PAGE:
In this article, we will review how to discover runtime metrics inside a container and focus specifically on memory statistics. Note that the docker version used in this discussion is 1.6.1.
Using either "top" or "free" command, it will report the memory size of 7 GiB instead of 2 GiB (the correct answer) for our container. Those commands don't know the existence of container and hence report the memory metrics of its host only.
Docker Stats API
One way to find out the correct memory statistics is to use the docker sub-command:
# docker ps
#docker stats 66f4084c6a36
CONTAINER CPU % MEM USAGE/LIMIT MEM % NET I/O
66f4084c6a36 0.05% 257.1 MiB/2 GiB 12.55% 198.5 KiB/2.008 MiB
From the above, we can find the max memory size of container is 2 GiB. Note that the information returned by "top" or "free" command is retrieved from /proc/meminfo:
# cat /proc/meminfo
MemTotal: 7397060 kB
MemTotal: 7397060 kB
cgroups (or Control Groups)
As described in , Docker containers are built on top of cgroups. For cgroups, runtime metrics are exposed through:
- Newer builds
- Control groups are exposed through a pseudo-filesystem named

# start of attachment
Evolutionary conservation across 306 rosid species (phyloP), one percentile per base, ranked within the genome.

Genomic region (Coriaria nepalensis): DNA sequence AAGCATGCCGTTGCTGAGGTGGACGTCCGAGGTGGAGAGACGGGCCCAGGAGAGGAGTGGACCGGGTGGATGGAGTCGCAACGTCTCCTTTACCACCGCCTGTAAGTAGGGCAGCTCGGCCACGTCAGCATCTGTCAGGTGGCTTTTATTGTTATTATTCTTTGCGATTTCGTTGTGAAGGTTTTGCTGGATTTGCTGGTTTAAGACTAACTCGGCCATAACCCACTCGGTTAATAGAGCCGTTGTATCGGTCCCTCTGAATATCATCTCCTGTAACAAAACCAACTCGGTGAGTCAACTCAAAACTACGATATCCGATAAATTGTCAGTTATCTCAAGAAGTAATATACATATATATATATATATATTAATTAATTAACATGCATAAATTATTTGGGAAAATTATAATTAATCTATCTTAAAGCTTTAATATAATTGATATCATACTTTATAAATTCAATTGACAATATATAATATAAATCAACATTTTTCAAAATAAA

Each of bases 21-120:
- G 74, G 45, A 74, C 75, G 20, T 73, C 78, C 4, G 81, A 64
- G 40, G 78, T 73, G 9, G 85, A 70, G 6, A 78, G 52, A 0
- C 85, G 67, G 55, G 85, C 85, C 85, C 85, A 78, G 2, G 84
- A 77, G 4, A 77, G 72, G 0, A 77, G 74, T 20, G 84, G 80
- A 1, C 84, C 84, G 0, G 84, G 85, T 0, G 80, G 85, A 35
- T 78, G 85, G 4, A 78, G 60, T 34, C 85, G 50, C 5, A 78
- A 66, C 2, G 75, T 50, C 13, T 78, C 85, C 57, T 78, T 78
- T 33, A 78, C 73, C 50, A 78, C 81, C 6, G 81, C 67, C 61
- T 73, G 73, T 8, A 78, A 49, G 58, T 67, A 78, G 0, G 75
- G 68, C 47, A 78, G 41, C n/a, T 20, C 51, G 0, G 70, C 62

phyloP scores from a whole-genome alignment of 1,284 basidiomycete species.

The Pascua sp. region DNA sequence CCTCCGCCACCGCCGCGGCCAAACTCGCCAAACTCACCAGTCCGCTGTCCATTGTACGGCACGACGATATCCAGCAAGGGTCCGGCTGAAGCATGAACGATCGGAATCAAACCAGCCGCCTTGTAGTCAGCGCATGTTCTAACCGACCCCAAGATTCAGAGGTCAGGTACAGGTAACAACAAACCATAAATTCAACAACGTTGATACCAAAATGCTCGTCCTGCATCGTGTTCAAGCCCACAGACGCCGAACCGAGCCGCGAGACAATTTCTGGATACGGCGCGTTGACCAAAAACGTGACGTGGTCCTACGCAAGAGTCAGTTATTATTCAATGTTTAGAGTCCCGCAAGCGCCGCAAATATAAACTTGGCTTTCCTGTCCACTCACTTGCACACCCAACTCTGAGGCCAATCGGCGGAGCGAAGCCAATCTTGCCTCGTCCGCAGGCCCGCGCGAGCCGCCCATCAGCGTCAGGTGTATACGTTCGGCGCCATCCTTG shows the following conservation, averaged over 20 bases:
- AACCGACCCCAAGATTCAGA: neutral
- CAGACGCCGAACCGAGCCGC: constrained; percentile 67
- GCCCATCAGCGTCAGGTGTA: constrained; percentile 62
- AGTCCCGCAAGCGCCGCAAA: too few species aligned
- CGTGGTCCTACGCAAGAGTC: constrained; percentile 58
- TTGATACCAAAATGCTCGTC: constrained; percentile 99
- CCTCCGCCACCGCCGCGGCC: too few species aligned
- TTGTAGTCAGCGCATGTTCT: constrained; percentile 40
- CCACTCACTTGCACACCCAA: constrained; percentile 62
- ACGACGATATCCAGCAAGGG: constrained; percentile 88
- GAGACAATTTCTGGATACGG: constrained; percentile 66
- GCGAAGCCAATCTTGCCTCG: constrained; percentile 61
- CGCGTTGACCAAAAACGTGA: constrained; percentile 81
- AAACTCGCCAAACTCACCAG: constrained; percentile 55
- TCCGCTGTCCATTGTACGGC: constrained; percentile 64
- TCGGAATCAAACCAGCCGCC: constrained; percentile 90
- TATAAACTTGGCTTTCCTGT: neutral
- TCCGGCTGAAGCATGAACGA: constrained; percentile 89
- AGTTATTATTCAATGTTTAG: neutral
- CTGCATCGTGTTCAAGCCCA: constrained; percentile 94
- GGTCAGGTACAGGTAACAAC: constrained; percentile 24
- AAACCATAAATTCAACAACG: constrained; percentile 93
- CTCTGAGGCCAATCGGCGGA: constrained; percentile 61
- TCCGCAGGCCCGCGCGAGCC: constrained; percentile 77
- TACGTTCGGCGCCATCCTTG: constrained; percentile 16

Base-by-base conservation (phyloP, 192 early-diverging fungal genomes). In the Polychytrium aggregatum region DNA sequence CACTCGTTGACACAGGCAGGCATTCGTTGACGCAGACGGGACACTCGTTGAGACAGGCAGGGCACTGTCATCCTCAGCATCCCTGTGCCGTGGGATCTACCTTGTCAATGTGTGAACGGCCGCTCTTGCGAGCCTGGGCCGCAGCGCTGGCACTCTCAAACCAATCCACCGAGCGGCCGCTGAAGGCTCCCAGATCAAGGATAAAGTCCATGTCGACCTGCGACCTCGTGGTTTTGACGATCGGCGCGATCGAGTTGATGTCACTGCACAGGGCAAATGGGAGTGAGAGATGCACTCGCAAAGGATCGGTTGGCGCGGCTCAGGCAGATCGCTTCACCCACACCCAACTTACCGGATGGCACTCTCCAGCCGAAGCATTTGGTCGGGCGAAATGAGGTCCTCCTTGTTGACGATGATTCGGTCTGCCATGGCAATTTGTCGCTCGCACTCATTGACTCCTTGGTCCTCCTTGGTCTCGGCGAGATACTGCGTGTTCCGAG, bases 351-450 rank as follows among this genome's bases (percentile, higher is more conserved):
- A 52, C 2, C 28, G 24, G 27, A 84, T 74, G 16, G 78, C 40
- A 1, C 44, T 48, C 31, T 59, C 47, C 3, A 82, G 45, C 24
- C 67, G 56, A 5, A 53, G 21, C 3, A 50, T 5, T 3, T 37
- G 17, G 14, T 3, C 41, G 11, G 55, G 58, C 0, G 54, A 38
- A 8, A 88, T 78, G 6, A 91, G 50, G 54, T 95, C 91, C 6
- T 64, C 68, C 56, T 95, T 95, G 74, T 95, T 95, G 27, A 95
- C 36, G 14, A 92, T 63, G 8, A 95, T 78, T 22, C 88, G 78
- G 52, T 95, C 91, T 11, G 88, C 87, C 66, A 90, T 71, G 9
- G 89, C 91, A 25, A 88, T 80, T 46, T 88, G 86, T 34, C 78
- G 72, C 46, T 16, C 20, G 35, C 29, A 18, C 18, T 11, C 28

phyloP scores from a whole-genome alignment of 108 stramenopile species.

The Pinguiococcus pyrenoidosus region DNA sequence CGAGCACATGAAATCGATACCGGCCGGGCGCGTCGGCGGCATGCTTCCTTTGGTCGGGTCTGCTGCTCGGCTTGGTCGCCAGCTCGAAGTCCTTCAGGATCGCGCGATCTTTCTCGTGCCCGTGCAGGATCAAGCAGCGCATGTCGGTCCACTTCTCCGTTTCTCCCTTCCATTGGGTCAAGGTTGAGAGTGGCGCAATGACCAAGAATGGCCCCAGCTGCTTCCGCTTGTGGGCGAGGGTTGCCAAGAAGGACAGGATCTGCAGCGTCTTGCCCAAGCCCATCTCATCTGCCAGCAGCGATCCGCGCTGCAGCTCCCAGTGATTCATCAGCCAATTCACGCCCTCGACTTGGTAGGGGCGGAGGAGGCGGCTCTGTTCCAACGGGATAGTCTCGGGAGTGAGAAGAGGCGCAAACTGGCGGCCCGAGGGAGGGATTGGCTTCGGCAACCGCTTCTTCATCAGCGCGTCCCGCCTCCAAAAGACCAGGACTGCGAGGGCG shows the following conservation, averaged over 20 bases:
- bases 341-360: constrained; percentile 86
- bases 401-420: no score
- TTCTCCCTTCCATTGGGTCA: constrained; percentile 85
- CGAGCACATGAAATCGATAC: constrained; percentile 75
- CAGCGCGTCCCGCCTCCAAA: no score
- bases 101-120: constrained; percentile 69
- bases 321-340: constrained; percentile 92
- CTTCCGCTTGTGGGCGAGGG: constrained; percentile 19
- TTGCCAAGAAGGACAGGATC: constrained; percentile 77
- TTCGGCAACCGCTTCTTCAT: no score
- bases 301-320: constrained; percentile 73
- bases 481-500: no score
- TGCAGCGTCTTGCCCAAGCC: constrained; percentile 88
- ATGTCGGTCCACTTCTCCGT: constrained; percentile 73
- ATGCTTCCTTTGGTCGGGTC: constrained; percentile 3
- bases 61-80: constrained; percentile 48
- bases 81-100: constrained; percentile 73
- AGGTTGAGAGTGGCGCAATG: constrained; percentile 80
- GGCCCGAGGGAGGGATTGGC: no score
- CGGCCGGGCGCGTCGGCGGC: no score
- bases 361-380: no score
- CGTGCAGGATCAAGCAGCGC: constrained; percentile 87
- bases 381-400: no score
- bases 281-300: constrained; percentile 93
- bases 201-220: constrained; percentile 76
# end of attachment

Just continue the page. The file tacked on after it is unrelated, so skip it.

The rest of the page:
- Older builds
- The control groups might be mounted on /cgroup, without distinct hierarchies.
- To figure out where your control groups are mounted, you can run:
- $ grep cgroup /proc/mounts
# docker ps --no-trunc
In our system, we can find memory runtime metrics under the folder:
For example, relevant memory runtime metrics can be found as follows:
# cat memory.stat
In summary, cgroups allow Docker to
- Group processes and manage their aggregate resource consumption
- Share available hardware resources to containers
- Limit the memory and CPU consumption of containers
- A container can be resized by simply changing the limits of its corresponding cgroup.
- You can gather information about resource usage in the container by examining Linux control groups in /sys/fs/cgroup.
- Provide a reliable way of terminating all processes inside a container.
To learn more about cgroups, you can read .